Google clean-up targets malicious ad injectors

Google has received more than 100,000 complaints since January 1, 2015, regarding browser extensions that are injecting unwanted ads into web pages, reports The Register.

The search giant has banned 192 Chrome Extensions in a bid to clean-up its service, while it will also publish a full report next month highlighting the full extent of the problem. In early figures released this week, Google said around five percent of visitors to its sites had at least one ad injector installed, with 50 percent of those having more than one, and a third of those having four or more bypassing their browser.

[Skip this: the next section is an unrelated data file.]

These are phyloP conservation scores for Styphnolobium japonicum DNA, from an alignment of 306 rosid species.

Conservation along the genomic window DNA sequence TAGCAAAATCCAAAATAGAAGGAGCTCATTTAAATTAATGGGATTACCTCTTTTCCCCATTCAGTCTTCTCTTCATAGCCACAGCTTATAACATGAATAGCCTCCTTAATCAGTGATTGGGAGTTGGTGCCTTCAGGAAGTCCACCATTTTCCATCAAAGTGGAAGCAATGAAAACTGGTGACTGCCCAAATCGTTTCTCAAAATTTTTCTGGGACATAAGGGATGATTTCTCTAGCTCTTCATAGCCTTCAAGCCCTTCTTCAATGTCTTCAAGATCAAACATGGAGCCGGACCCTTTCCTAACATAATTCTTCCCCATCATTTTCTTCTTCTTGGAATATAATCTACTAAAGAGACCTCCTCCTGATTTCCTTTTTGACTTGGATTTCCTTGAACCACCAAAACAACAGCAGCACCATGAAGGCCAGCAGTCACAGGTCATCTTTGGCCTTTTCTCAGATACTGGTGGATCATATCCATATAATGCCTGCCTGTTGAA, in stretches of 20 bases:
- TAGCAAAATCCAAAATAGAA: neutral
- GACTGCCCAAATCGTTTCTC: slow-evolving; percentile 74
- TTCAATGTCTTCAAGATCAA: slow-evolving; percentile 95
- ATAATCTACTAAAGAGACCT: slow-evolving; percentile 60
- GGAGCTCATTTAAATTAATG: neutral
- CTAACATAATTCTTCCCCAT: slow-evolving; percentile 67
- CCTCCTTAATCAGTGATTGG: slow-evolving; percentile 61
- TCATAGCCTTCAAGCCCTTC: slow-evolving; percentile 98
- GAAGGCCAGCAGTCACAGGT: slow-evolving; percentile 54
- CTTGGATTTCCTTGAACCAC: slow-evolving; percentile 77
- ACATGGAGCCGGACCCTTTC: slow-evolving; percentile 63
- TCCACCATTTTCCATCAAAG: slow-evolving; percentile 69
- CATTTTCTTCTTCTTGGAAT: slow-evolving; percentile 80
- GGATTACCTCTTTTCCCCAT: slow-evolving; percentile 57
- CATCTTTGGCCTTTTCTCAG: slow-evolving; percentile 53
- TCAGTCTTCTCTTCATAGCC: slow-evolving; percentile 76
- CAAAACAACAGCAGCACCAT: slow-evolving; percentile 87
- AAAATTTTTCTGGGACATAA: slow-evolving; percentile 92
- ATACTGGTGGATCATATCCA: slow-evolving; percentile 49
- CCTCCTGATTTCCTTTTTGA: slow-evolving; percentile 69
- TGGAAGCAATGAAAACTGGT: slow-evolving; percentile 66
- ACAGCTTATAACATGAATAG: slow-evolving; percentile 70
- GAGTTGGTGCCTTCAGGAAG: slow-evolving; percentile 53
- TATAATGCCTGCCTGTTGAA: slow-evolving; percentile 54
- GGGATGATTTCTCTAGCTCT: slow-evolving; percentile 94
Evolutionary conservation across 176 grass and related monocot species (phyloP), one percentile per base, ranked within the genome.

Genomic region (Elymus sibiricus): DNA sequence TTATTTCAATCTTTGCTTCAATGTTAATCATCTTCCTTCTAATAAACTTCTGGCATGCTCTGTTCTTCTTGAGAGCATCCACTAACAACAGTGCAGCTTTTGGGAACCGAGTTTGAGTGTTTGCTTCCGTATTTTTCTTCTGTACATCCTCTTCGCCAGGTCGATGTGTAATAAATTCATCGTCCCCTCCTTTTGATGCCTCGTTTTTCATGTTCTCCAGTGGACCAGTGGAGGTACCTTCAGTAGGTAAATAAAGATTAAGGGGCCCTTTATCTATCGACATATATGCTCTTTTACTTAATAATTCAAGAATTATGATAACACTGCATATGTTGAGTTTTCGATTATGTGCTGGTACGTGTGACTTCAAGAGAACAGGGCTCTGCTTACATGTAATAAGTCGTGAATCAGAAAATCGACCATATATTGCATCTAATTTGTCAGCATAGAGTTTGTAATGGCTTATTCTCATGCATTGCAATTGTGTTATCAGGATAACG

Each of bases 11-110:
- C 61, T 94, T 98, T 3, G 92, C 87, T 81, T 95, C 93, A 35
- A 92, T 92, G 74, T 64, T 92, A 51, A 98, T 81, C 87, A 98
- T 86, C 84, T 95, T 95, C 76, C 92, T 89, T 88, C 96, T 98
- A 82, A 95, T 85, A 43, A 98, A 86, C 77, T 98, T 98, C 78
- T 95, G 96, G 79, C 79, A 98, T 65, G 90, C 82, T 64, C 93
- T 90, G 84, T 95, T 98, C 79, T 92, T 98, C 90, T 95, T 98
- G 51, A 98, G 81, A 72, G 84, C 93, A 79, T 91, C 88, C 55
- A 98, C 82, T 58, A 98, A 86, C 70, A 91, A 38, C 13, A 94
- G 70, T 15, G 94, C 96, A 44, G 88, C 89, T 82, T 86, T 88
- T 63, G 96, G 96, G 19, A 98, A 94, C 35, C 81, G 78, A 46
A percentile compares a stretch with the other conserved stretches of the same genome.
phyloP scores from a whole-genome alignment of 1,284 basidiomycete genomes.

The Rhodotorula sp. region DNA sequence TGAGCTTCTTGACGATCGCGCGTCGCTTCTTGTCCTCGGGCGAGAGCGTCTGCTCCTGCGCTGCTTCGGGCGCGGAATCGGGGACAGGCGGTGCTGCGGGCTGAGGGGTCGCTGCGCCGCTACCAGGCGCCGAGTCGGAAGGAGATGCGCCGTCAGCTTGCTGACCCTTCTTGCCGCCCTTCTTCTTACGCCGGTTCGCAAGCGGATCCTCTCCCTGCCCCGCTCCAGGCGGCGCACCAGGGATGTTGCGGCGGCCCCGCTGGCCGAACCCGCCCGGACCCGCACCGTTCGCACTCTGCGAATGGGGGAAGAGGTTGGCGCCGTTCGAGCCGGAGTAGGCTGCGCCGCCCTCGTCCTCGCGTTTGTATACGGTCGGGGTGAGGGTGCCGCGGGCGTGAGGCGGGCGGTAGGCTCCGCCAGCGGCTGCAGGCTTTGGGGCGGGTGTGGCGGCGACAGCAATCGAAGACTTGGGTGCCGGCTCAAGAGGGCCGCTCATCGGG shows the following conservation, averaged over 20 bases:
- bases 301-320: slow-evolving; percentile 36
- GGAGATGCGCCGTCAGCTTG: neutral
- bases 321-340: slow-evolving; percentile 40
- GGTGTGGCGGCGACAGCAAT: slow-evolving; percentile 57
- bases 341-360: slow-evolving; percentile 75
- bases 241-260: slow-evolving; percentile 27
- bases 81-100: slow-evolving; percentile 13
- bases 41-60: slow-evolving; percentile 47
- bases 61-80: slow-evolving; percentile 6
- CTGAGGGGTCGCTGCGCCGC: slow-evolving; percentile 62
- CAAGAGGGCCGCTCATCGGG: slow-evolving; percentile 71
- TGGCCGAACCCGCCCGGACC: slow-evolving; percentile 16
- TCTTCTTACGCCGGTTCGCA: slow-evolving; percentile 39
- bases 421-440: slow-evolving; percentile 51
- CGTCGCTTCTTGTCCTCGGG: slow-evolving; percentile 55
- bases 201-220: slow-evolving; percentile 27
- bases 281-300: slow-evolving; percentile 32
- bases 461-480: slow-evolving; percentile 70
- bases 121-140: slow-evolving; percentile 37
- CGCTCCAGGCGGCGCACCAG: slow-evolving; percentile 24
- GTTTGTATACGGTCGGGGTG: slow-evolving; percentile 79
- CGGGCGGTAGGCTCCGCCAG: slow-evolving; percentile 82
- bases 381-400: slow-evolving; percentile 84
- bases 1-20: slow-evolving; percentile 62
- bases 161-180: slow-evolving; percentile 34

More worryingly for those users, Google’s study of more than 100 million page views found that 34 percent of Chrome extensions injecting ads could be classified as outright malware.

“Unwanted ad injectors aren’t part of a healthy ads ecosystem. They’re part of an environment where bad practices hurt users, advertisers, and publishers alike,” said Nav Jagpal, a software engineer for Google’s Safe Browsing program.

While ad injectors can make for a frustrating user experience, they can also pose a security threat, as proven by the recent Lenovo Superfish incident that put data, passwords and even financial details at risk. Google is hoping to protect users by raising awareness of the risk associated with ad injectors and browser extensions.

The company will release its full report on May 1, but you can read a summary of information found so far on its online security blog.

In the meantime, to tidy up and secure your browser, remember the five top tips from our video below;

Photo: Lissandra Melo / Shutterstock.com

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